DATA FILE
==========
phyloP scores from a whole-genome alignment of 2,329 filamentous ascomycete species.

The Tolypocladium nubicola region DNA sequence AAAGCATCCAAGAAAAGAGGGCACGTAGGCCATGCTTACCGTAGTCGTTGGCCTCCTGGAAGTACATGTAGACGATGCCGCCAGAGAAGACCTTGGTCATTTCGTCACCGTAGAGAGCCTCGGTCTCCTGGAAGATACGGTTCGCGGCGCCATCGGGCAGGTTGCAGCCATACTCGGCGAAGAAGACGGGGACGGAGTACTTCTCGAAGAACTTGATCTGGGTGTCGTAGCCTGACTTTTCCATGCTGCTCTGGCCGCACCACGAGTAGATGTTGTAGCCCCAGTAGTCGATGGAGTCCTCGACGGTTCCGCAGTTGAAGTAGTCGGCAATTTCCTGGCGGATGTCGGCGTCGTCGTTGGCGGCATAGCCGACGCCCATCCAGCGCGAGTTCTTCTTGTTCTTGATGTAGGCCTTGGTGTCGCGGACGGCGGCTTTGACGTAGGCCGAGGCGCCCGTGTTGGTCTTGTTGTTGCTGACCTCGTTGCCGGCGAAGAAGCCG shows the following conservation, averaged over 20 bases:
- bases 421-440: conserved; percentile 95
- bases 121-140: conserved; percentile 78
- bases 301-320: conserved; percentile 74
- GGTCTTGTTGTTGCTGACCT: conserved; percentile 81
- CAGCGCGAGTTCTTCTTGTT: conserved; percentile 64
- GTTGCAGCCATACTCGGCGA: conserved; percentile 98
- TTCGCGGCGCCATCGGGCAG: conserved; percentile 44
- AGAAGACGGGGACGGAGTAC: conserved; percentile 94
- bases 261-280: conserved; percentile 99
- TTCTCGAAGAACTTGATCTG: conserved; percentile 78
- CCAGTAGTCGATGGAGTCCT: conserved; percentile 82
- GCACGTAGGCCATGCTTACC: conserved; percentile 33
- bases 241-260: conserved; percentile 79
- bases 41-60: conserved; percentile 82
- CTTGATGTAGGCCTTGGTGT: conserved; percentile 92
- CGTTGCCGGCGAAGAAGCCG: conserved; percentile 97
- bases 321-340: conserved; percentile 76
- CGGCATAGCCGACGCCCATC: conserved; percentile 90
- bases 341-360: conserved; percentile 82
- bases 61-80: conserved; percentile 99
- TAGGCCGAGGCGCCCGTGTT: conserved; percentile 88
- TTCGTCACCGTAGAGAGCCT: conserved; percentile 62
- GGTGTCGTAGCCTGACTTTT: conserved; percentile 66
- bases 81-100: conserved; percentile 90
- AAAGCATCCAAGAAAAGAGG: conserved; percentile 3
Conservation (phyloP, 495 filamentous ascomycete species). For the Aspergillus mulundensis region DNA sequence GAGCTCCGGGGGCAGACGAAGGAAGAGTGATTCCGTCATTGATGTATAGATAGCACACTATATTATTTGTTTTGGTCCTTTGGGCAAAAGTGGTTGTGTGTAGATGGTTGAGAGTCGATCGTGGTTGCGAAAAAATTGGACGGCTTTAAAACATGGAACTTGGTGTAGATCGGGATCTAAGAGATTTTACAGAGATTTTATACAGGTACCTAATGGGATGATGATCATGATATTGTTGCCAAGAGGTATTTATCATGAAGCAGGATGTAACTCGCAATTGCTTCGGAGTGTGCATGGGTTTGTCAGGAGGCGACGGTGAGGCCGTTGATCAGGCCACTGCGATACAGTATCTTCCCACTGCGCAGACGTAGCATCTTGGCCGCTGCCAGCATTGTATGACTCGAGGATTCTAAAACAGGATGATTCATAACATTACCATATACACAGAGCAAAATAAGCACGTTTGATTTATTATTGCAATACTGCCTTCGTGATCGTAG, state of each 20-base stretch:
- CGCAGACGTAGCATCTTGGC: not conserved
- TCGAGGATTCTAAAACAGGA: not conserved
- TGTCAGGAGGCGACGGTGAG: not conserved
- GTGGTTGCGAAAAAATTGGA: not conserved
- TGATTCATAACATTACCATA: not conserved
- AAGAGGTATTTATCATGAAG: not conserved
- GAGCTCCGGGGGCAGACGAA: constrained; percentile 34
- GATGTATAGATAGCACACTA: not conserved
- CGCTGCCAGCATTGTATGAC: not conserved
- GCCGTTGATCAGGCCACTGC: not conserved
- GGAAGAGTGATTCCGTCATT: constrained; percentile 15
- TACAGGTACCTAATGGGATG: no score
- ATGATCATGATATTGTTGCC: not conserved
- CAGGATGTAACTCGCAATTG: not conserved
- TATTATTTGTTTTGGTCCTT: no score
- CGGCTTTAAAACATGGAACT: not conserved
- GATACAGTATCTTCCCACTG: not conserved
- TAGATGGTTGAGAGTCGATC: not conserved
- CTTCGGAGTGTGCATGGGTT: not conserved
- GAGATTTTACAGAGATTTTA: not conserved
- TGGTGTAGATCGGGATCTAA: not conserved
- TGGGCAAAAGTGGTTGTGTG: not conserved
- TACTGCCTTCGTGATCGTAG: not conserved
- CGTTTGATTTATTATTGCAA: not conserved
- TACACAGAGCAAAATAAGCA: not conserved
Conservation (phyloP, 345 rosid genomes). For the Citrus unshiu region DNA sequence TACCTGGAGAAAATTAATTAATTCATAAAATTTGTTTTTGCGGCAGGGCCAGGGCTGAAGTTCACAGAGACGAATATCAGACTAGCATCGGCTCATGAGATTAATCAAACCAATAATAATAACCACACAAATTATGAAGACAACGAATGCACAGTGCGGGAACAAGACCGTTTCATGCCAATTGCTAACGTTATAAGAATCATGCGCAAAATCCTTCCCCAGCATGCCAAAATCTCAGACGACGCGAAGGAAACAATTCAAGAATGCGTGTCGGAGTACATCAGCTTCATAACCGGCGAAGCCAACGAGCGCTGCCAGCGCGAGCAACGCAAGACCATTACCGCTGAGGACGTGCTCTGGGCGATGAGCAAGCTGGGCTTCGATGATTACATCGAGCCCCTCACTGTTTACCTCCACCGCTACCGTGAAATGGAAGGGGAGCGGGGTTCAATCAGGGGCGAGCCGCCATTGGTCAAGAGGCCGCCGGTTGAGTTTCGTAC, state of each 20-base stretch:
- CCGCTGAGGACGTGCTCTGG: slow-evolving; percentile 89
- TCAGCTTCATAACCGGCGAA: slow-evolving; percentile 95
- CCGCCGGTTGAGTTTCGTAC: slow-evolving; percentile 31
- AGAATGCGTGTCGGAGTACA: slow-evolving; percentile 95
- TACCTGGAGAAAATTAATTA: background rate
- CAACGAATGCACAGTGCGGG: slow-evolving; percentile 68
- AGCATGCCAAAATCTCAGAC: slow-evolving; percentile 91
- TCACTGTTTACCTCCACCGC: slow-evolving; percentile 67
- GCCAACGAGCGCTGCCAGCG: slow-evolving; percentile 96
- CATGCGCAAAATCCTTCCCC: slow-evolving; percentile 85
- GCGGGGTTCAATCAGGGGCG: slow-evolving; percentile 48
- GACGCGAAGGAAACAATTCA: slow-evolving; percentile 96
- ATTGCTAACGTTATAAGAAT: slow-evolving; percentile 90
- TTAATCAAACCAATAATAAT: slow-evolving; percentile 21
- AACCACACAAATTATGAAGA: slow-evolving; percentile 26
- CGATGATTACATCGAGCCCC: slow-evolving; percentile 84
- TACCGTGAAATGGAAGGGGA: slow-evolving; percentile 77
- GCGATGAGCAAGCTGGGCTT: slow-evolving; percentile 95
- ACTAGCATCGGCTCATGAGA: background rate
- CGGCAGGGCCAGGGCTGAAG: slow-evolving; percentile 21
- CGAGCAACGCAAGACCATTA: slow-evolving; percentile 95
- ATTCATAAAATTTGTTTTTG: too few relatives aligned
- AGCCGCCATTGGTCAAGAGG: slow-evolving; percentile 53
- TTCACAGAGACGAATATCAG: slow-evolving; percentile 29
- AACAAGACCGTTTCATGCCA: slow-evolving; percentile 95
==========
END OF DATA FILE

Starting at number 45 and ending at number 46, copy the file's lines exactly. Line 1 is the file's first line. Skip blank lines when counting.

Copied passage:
- GATACAGTATCTTCCCACTG: not conserved
- TAGATGGTTGAGAGTCGATC: not conserved